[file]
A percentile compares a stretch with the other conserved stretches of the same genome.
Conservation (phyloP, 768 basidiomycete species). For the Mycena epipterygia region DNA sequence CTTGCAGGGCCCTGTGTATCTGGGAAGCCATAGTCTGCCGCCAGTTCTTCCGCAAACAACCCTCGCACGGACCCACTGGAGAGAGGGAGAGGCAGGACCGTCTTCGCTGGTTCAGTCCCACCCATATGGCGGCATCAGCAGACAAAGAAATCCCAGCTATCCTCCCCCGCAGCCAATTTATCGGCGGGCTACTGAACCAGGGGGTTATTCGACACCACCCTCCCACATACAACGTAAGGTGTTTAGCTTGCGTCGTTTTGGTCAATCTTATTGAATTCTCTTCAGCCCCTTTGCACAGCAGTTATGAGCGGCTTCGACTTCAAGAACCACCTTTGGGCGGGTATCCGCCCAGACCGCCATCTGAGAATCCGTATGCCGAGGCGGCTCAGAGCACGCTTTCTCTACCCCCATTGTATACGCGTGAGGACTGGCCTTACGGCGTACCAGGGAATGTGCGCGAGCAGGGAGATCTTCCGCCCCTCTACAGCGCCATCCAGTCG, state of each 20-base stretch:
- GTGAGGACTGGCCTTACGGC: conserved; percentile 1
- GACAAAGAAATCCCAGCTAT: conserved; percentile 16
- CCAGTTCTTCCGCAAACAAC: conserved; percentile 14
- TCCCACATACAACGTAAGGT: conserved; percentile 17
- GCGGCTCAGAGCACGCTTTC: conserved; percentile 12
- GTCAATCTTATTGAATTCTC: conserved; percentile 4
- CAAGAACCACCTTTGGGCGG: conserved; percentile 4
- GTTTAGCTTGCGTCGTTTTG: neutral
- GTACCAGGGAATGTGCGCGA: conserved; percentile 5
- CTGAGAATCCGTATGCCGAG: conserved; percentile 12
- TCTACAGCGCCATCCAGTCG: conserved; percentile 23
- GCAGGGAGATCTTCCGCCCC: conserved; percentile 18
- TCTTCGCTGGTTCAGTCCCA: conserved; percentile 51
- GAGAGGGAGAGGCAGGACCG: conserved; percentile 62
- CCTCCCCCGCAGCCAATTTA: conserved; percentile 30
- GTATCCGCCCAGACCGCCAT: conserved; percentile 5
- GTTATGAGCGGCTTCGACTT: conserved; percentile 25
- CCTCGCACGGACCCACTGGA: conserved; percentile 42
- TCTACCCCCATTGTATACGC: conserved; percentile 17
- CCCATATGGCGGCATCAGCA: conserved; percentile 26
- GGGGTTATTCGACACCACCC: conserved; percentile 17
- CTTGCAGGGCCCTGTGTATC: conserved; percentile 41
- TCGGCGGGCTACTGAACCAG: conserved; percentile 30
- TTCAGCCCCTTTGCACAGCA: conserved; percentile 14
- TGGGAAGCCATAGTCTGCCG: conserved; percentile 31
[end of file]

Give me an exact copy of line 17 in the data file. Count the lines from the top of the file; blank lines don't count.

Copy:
- CCTCCCCCGCAGCCAATTTA: conserved; percentile 30